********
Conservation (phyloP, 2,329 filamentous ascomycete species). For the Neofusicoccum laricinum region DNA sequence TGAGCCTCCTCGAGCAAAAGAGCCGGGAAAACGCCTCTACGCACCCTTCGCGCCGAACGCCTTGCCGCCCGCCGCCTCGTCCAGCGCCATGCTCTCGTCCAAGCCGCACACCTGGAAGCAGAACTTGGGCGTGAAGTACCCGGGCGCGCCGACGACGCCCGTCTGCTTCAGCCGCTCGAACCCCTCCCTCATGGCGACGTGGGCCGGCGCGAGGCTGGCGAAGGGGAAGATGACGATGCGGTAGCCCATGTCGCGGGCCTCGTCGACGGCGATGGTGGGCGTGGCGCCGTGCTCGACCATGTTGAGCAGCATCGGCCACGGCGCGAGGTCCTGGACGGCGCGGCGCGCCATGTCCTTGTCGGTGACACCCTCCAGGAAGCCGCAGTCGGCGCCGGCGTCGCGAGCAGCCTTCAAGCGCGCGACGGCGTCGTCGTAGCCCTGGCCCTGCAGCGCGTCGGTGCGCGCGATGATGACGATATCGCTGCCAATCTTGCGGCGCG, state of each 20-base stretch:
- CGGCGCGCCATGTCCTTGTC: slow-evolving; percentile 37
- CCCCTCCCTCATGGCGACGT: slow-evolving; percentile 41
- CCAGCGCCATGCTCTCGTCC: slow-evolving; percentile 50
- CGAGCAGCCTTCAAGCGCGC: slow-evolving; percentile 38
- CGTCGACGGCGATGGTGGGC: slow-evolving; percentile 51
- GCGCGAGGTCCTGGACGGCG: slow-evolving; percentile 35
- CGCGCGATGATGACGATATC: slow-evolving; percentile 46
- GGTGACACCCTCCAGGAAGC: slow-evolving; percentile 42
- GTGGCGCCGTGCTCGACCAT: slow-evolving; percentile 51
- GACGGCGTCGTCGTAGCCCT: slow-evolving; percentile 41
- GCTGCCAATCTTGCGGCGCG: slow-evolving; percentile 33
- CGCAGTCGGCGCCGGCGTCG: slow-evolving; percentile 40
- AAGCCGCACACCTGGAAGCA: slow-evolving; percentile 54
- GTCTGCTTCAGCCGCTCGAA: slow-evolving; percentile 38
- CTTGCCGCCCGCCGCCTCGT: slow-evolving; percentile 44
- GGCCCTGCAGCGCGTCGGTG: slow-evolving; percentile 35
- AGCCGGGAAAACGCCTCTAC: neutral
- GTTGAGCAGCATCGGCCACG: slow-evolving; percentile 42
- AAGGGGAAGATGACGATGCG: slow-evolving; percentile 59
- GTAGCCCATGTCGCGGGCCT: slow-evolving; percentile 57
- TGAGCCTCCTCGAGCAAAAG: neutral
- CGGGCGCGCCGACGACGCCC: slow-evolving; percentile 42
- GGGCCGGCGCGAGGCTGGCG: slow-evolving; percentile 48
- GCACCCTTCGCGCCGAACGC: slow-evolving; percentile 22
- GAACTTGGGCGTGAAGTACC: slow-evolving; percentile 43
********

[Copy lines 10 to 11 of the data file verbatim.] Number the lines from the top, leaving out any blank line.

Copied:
- GTGGCGCCGTGCTCGACCAT: slow-evolving; percentile 51
- GACGGCGTCGTCGTAGCCCT: slow-evolving; percentile 41